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Why were British troops sent into Northern Ireland in 1969

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Why were British troops sent into Northern Ireland in 1969? Ireland was once a Nation they claimed a moral right to live in Ireland. Before 1500 the Gaelic lived in Ireland, they shared a language and political structure. They were separated into smaller groups. In the 5th century the Gaelic were converted to Christianity by missionaries. After 1500 the English took control for the first time by way of force due to the Irish being loyal to Catholicism and the English were strong protestants. The soldiers drove farmers off their land. The protestants were strongest in Northern Ireland, Ulster. The Irish made a rebellion but this was crushed at the battle of Boyne, many laws were passed to keep the Catholics quiet. Even up to 1914 the Irish were unwilling to accept English domination. They were completely against it. They called themselves Nationalists as they were opponents to English rule. There are two types of Nationalists, Revolutionary Nationalists and Parliamentary Nationalists. The former believing that English rule could only be removed through violence. They had many failed rebellions through violent attempts. By 1914 the idea of an armed resistance was abandoned. Parliamentary Nationalists believed that the English protestants could be persuaded to give Ireland home rule without violence but through discussion. By giving Ireland home rule they were allowed control over their religion, education, health, employment policies etc ... ...read more.


For example there was a case where a single woman with four children was refused a council house because the Protestants wanted to give it to a single, childless woman. It is quite obvious which party was Catholic. Another way in which the Protestants showed their power was by allowing employers to favour Protestants workers. Even though Catholics could now to to University and get a good degree, they would find it difficult getting a job, even securing employment as a toilet cleaner in Derry. All of these practices show discrimination against Catholics, this was one of the main fundamental causes for the British troops being sent into Ireland in 1969. Even though there were many problems in Ireland there was a ceasefire during the war. It is surprising that the outbreak of World War I in 1914 could bring a stop to fighting in Ireland. Many people including Redmond believed that the war wouldn't last and agreed that the idea of Home Rule could not wait until after the war, but many Irish men accepted the delay and joined the British army to fight for freedom and the empire. As well as all the fundamental causes there were many immediate causes which also contributed to the sending in of British troops. ...read more.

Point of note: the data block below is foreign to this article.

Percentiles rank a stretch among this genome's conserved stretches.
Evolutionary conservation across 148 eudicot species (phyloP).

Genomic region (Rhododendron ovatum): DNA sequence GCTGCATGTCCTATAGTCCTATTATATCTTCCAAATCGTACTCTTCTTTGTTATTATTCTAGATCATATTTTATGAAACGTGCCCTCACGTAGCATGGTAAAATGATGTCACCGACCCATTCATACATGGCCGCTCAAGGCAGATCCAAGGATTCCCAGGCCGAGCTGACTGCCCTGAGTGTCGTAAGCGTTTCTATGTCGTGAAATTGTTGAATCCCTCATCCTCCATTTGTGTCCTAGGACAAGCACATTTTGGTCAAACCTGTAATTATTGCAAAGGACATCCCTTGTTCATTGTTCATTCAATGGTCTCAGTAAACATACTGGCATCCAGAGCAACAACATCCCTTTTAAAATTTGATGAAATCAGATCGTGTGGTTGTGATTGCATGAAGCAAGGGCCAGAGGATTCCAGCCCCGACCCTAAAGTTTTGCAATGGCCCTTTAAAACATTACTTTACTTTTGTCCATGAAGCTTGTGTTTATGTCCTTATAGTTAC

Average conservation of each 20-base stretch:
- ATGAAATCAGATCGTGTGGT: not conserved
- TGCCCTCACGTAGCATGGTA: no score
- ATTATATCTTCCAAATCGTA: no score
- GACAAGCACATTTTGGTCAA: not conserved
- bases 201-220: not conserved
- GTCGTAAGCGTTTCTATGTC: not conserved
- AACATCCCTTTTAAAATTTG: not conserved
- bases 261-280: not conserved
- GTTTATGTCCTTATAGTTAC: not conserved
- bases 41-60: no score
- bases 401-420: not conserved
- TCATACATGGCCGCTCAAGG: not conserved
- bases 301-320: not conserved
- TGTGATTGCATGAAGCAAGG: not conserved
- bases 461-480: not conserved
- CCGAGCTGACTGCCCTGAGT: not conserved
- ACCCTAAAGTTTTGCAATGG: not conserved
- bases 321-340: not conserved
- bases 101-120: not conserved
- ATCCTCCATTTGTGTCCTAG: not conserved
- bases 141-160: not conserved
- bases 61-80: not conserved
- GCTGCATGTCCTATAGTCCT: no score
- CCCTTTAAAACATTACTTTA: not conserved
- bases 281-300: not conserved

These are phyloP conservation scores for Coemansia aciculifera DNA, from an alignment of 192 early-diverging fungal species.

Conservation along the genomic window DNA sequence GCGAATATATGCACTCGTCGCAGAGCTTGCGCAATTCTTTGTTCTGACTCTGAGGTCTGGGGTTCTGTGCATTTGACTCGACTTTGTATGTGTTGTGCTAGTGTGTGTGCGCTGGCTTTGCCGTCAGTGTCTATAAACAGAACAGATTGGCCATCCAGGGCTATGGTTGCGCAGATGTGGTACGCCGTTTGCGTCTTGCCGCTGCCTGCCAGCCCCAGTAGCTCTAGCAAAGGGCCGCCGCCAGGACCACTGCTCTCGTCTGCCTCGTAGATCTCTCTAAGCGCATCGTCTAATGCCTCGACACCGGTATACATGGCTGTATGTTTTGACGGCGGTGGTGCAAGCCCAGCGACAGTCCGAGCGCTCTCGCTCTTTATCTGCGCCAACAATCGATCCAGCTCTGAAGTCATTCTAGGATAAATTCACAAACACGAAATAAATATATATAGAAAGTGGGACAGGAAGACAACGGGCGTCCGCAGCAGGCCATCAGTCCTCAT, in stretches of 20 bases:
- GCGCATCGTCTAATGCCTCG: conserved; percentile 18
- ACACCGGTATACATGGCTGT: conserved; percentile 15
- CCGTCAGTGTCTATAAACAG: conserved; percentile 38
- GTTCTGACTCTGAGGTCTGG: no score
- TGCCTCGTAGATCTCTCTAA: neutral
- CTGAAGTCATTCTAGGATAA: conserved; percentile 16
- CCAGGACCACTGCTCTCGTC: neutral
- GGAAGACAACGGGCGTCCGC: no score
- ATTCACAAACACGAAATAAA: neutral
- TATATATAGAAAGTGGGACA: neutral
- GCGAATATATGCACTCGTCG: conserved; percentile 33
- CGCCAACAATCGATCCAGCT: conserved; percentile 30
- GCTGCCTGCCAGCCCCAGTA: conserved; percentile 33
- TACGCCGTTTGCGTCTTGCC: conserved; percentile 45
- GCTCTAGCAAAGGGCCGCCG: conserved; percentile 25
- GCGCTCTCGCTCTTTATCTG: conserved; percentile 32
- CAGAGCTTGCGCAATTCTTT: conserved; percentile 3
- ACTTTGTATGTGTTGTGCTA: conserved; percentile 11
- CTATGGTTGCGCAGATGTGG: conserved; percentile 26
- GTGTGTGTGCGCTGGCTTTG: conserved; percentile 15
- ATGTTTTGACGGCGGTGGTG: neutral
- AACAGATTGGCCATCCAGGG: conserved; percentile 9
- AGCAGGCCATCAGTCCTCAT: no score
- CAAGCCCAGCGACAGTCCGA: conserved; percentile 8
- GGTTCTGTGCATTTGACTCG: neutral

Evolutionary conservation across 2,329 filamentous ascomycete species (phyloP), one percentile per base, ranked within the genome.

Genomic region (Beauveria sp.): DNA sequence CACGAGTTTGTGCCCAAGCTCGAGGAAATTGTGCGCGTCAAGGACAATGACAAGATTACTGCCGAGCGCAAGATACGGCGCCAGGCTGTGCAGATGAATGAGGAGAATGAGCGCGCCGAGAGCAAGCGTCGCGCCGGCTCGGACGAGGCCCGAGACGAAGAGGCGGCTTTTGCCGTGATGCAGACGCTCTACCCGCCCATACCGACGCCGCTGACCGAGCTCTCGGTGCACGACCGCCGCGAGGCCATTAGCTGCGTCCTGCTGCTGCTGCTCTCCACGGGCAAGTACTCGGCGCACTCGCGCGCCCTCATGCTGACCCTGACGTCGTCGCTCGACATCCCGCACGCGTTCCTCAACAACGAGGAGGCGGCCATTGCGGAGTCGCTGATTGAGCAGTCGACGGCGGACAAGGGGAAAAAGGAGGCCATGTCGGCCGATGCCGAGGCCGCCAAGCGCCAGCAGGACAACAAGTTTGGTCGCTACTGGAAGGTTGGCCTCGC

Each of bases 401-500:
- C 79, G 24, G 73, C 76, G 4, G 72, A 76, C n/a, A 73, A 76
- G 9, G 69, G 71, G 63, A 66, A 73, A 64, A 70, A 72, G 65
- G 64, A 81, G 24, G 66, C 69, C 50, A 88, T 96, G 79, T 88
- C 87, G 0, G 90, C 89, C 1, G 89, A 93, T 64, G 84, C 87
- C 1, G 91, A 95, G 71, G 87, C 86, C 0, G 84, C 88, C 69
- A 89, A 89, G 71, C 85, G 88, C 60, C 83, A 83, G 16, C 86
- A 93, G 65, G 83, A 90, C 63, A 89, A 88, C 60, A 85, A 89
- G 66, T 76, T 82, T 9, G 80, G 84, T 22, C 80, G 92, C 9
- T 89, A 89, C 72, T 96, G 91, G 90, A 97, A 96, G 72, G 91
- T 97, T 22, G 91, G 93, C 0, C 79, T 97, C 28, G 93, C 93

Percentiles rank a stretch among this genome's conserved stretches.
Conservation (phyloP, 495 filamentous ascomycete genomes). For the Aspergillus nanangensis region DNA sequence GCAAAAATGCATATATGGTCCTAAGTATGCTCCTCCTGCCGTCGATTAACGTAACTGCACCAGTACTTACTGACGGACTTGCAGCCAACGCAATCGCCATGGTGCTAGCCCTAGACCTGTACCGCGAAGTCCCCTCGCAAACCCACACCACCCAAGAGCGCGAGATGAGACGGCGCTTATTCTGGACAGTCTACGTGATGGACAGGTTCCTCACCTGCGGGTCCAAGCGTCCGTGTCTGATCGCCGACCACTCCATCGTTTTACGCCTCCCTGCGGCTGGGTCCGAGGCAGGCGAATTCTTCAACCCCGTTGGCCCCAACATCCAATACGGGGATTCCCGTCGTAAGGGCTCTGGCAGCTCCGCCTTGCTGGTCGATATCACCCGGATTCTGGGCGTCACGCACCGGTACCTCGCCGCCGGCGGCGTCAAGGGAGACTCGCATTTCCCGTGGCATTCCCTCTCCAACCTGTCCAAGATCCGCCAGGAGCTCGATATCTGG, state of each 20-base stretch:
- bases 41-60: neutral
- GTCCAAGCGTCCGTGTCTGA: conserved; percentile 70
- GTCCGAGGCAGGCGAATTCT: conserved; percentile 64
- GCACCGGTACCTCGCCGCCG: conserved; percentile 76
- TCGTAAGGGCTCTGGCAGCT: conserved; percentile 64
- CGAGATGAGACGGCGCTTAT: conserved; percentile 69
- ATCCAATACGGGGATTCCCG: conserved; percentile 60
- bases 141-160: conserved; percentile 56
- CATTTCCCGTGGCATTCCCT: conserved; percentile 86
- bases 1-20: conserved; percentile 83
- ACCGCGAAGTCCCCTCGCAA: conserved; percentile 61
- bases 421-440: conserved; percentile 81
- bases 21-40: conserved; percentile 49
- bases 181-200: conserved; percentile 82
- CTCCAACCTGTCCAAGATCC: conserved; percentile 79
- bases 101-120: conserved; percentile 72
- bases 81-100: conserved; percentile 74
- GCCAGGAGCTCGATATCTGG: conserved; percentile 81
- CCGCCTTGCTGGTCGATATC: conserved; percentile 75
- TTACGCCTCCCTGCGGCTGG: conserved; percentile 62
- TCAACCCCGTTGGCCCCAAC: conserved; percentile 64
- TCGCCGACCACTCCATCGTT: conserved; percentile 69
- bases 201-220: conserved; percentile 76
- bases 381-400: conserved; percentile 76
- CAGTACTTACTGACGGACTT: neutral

This gave the Irish public a full insight into the problems. The new break out of violence was at a march at the predominantly Catholic Bogside. On the 12th August in 1969. 15,000 apprentice boys paraded to commemorate the 280th Anniversary of the lifting of the siege. What was supposed to be a peaceful march turned out to be very violent. The parade began well but violence broke out very quickly. With fresh memories of the fighting at Burntollet Bridge when the police had gone on the rampage, and in April when the Bogsiders had barricaded themselves to stop another police invasion. Even though it may not seem to be, the Catholics feared violence from the police. The police also feared violence as they thought the Catholics would attack the Protestants ghettos of the city. For the first time to try and control the situation, the police fired CS gas into the Bogside, the gas had been used on several other occasions, but this was the first time it had been used in the UK. By the next day the Battle had settled into an almost ritualistic pattern of fighting. This parade turned out to be the turning point in Northern Irish history. On the 14th August the Irish government sort help from England. British troops were sent in as a temporary measure to resolve the situation. ?? ?? ?? ?? Dominic Wheldrick Page 1 ...read more.

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